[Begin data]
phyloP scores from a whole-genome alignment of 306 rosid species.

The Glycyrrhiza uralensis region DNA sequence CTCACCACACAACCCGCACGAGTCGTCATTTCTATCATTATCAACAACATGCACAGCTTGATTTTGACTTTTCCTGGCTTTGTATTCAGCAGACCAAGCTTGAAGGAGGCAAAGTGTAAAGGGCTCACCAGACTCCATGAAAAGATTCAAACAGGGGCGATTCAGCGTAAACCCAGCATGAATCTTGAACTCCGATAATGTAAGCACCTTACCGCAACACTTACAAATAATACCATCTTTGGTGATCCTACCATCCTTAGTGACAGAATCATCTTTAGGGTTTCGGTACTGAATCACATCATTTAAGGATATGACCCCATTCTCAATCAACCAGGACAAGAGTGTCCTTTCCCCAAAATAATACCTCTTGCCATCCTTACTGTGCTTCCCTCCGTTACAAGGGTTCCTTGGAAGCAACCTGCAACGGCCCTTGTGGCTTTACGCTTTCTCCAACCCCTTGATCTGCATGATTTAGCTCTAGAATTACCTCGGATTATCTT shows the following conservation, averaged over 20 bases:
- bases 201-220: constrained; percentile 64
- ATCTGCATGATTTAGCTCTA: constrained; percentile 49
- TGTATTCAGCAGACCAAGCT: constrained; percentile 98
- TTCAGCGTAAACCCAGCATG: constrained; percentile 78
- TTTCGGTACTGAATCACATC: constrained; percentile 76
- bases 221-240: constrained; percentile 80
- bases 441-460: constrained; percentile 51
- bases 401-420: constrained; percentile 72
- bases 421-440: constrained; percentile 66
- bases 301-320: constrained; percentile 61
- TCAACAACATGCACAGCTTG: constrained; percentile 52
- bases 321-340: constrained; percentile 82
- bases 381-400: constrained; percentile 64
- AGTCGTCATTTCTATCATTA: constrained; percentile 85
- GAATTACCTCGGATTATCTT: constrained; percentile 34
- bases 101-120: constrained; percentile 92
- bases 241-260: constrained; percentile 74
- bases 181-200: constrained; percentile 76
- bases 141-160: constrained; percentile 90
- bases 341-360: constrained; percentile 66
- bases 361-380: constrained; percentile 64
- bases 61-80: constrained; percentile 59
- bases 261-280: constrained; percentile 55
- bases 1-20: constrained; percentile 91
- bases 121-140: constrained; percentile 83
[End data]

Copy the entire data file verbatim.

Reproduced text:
phyloP scores from a whole-genome alignment of 306 rosid species.

The Glycyrrhiza uralensis region DNA sequence CTCACCACACAACCCGCACGAGTCGTCATTTCTATCATTATCAACAACATGCACAGCTTGATTTTGACTTTTCCTGGCTTTGTATTCAGCAGACCAAGCTTGAAGGAGGCAAAGTGTAAAGGGCTCACCAGACTCCATGAAAAGATTCAAACAGGGGCGATTCAGCGTAAACCCAGCATGAATCTTGAACTCCGATAATGTAAGCACCTTACCGCAACACTTACAAATAATACCATCTTTGGTGATCCTACCATCCTTAGTGACAGAATCATCTTTAGGGTTTCGGTACTGAATCACATCATTTAAGGATATGACCCCATTCTCAATCAACCAGGACAAGAGTGTCCTTTCCCCAAAATAATACCTCTTGCCATCCTTACTGTGCTTCCCTCCGTTACAAGGGTTCCTTGGAAGCAACCTGCAACGGCCCTTGTGGCTTTACGCTTTCTCCAACCCCTTGATCTGCATGATTTAGCTCTAGAATTACCTCGGATTATCTT shows the following conservation, averaged over 20 bases:
- bases 201-220: constrained; percentile 64
- ATCTGCATGATTTAGCTCTA: constrained; percentile 49
- TGTATTCAGCAGACCAAGCT: constrained; percentile 98
- TTCAGCGTAAACCCAGCATG: constrained; percentile 78
- TTTCGGTACTGAATCACATC: constrained; percentile 76
- bases 221-240: constrained; percentile 80
- bases 441-460: constrained; percentile 51
- bases 401-420: constrained; percentile 72
- bases 421-440: constrained; percentile 66
- bases 301-320: constrained; percentile 61
- TCAACAACATGCACAGCTTG: constrained; percentile 52
- bases 321-340: constrained; percentile 82
- bases 381-400: constrained; percentile 64
- AGTCGTCATTTCTATCATTA: constrained; percentile 85
- GAATTACCTCGGATTATCTT: constrained; percentile 34
- bases 101-120: constrained; percentile 92
- bases 241-260: constrained; percentile 74
- bases 181-200: constrained; percentile 76
- bases 141-160: constrained; percentile 90
- bases 341-360: constrained; percentile 66
- bases 361-380: constrained; percentile 64
- bases 61-80: constrained; percentile 59
- bases 261-280: constrained; percentile 55
- bases 1-20: constrained; percentile 91
- bases 121-140: constrained; percentile 83